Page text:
About

My name is James Whitehead. I am announcing my candidacy for Los Alamos County Sheriff. First I would like you to know a little bit about my background. I grew up working on farms and ranches in Kansas, and Oklahoma. I left an abusive home at fifteen and worked odd jobs and stayed with friends to continue school. At sixteen I moved to Stillwater Oklahoma to live with my older brother and finish my last two years of high school where I graduated nearly a semester early.

I have served in the United States Army at Fort Benning, Fort Stewart, and Fort Hood. In October 2001 I graduated from the Non-Commissioned Officer Academy, 4th in my class, and was recognized by the Commandant’s List. I served in Korea for 14 months at Camp Hovey, within 16 miles of the DMZ. I returned to the U.S. in 2002 and was later honorably discharged in January 2003.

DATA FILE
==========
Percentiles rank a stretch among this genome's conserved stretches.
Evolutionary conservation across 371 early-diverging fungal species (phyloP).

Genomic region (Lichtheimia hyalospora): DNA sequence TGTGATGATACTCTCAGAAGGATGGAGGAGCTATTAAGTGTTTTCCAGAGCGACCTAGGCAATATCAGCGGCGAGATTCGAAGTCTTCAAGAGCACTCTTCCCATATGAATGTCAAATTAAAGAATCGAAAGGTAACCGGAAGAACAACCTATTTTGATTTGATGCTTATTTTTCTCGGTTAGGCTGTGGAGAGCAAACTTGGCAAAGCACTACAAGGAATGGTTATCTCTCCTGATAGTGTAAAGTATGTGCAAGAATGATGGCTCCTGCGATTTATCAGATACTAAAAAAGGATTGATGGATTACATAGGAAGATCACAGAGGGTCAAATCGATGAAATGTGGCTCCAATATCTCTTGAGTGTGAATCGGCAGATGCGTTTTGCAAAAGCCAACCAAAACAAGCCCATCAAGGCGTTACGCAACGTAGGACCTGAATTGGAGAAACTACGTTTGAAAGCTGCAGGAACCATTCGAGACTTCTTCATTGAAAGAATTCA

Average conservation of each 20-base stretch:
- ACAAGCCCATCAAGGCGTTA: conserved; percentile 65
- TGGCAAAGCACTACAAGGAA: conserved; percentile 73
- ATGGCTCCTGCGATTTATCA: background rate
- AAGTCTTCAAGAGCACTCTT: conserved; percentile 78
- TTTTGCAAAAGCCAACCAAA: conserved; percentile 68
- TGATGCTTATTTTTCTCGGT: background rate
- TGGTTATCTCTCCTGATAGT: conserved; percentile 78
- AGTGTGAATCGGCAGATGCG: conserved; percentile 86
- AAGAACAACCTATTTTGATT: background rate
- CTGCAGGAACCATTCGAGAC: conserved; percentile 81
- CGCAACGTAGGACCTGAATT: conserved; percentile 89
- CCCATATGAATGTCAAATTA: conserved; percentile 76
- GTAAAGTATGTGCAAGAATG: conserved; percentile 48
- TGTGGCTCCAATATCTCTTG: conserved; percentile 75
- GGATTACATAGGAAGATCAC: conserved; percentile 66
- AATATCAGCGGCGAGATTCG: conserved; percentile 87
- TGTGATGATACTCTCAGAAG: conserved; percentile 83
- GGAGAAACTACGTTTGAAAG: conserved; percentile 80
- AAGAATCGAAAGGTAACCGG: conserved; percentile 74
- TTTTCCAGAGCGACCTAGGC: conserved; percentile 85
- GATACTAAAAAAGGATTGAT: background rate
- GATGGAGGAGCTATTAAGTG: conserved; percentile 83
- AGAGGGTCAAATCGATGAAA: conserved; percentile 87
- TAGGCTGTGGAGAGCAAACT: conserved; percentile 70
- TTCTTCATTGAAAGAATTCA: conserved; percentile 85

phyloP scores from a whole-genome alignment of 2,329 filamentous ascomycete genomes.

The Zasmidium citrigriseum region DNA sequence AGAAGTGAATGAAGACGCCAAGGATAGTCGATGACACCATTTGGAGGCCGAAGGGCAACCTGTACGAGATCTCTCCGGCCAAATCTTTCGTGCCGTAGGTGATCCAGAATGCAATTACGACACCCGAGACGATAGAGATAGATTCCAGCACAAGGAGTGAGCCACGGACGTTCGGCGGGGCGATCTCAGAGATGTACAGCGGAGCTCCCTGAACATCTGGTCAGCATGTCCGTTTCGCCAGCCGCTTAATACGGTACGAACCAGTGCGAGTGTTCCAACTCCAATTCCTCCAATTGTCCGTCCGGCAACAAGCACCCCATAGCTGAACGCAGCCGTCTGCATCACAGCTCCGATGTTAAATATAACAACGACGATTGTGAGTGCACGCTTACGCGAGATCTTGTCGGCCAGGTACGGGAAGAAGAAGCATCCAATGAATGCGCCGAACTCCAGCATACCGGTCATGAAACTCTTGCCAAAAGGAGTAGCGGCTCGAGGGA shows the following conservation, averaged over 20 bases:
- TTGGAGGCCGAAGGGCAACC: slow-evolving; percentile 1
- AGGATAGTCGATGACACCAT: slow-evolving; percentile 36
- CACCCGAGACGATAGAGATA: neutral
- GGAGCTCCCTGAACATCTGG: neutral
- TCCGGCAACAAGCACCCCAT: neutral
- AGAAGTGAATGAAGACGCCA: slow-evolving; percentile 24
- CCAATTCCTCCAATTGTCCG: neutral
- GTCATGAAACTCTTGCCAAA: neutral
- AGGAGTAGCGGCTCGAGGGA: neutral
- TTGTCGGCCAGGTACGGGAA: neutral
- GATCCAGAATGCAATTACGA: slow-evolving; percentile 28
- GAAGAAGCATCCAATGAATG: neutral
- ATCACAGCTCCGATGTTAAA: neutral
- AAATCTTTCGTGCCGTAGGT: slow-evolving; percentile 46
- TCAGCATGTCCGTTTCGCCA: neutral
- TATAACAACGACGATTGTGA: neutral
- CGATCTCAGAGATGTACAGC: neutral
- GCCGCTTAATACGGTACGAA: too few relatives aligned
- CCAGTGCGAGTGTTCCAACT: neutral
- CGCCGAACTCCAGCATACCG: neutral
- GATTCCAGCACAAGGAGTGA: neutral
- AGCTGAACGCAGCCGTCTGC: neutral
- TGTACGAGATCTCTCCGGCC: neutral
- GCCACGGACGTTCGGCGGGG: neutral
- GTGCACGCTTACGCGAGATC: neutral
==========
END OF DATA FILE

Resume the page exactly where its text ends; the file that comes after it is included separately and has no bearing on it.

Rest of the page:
I graduated from Oklahoma State University with a Bachelor’s of Science in December 2006. I have worked with a fire protection consulting firm in Atlanta Georgia, served the public as a Deputy Fire Marshal for the City of Raleigh, North Carolina, and as a Fire Protection Engineer at the Wolfe Creek Nuclear Operating Corporation in Burlington Kansas. I came to New Mexico in the spring of 2010 to accept a position as a Fire Protection System Engineer assigned to the TA55 Plutonium Facility. I now work as a design engineer assigned to the Engineering Services – Engineering Project Delivery Team.

All of this experience has led me to a place where I believe I can make a bigger difference in my community. I have been active in the community as a volunteer with the Sheriff’s Posse for the past year. Watching the deterioration of some elements of the community I love has brought me to a decision to engage in a more meaningful way. It is time to restore the rule of law within the Los Alamos County Government.